The Republican presidential primary field is barnstorming Iowa with just weeks to go ahead of the state’s presidential caucuses.
With former President Trump leading the polls in Iowa and beyond, the state could play an early role in determining the 2024 Republican nominee.
However, the caucus process itself is largely foreign to voters outside of Iowa and other caucus states and even varies from state party to state party.
Here is everything you need to know about the Iowa Republican Party caucus process.
What is a caucus?
Mariam Webster defines a caucus as “a closed meeting of a group of persons belonging to the same political party or faction usually to select candidates or to decide on policy.”
Most Americans are likely more familiar with a primary, which resembles most elections where voters have the option of casting their ballots early, voting at a polling center early in person, or showing up on election day to vote in person. Caucusing is arguably less convenient.
In a caucus, attendees must attend a caucus location, such as a church, school, or community center in person to participate. Additionally, caucusgoers are required to arrive on time and stay until the caucus is over.
“It is a bigger commitment to caucus than to vote in a primary. You have to show up at a specific place at a specific time and spend a couple of hours there,” said Ann Selzer, a veteran Iowa pollster. “It’s not so easy that you drive by your regular voting place, stop by, cast your ballot and walk out.”
To take part in Iowa’s Republican or Democratic caucuses, a participant must be a registered member of the party’s caucus that they are attending. It is possible to switch party registration on the day of or before the caucus. There’s also some leeway when it comes to the age of participants. To participate, someone must be 18 years old by Nov. 5, 2024, which is Election Day, meaning 17-year-olds who will be 18 years old by Nov. 5 can take part in the caucuses.
The 2024 Iowa Republican Caucuses will take place on Jan. 15 at 7 p.m. Central Standard Time.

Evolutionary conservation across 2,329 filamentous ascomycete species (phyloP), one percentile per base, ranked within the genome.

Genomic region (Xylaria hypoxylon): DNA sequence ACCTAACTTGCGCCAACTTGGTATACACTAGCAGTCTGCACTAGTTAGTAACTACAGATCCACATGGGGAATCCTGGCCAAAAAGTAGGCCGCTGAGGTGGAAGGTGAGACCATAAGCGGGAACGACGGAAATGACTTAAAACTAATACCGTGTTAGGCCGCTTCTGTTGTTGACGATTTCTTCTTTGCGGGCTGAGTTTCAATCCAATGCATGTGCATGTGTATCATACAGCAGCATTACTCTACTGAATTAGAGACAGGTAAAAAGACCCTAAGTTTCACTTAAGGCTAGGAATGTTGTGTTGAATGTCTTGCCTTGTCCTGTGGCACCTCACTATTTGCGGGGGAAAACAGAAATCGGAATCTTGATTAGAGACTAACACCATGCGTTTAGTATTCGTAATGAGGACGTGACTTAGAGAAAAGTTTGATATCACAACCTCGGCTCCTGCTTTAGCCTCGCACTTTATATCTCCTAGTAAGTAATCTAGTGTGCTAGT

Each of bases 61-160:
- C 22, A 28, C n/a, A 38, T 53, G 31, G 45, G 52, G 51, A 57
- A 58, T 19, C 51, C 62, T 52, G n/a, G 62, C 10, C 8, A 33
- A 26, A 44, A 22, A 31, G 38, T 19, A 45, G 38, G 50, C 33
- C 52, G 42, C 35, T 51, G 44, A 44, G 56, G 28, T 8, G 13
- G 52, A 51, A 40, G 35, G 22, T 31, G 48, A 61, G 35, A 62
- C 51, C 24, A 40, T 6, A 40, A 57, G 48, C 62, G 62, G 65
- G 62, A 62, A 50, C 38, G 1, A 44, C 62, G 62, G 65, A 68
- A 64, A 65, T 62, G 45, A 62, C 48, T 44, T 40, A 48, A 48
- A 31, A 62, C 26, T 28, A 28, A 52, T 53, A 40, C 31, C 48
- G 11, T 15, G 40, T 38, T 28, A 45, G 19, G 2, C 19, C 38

What happens in the room at a caucus?
There is less privacy in a caucus compared with a primary. In a primary, voters normally cast their ballot in a voting booth or at a table where it is difficult for others to see what someone is writing on the ballot. A caucus on the other hand is more of a public affair.
“There’s politicking in the room as people are getting organized, a chance to talk to your neighbors and try to convince them one-on-one about supporting the candidate that you like if they don’t already,” Selzer said.
At a Republican caucus precinct in Iowa, the meeting will be called to order and participants will be invited to speak in support of the candidate they are supporting. Once the speeches are wrapped up, participants will fill out a secret ballot. The ballots will be counted and announced before the precincts of a county are collected by local party leadership and given directly to the Iowa Republican Party, and the state results will be tabulated.
“That’s usually the part that media folks care the most about, and that’s why it gets taken care of very quickly,” Hagel said. “For the Republican side, a lot of people are done in like an hour, so it’s not taking up your whole evening.”
And even though the Republican caucus in Iowa is conducted through a secret ballot, the process leading up to the ballot itself is public.
“People are going to ask you who you’re going to vote for, and even though the Republicans do have a secret ballot, you’re going to feel some pressure to let people know so that they can try to persuade you,” Selzer said.
“If that isn’t your cup of tea, you could easily say, ‘I prefer not to talk.’ You can make yourself a little sign saying, ‘Don’t talk to me,’” she said. “There’s lots of ways to handle that.”
Much of what happens on caucus night can also hinge on a campaign’s strategy. Selzer pointed out that this was a prime factor for Texas Sen. Ted Cruz (R) in his 2016 Iowa caucus victory.
“It’s expected once you get in the room and things do change in the room, which in my observation, my opinion is how Ted Cruz won the caucuses in 2016, because he was very well organized and his people knew what to do in the room on caucus night,” Selzer said.
What’s the difference between the Republican and Democratic caucuses in Iowa?
The primary difference between the Republican and Democratic caucuses in Iowa this cycle is the date. The Democratic National Committee changed its primary calendar to allow more racially diverse states such as South Carolina and Nevada to go first in the party’s primary.
In October, Iowa’s Democratic Party announced that it would still be holding an in-person caucus on Jan. 15, but that event would be reserved for specific party business. There will not be an in-person option for the presidential preference contest. The window for registering for the state party’s mail-in caucus opened on Nov. 1 and will run until Feb. 19. The results will be announced on March 5, which is Super Tuesday.
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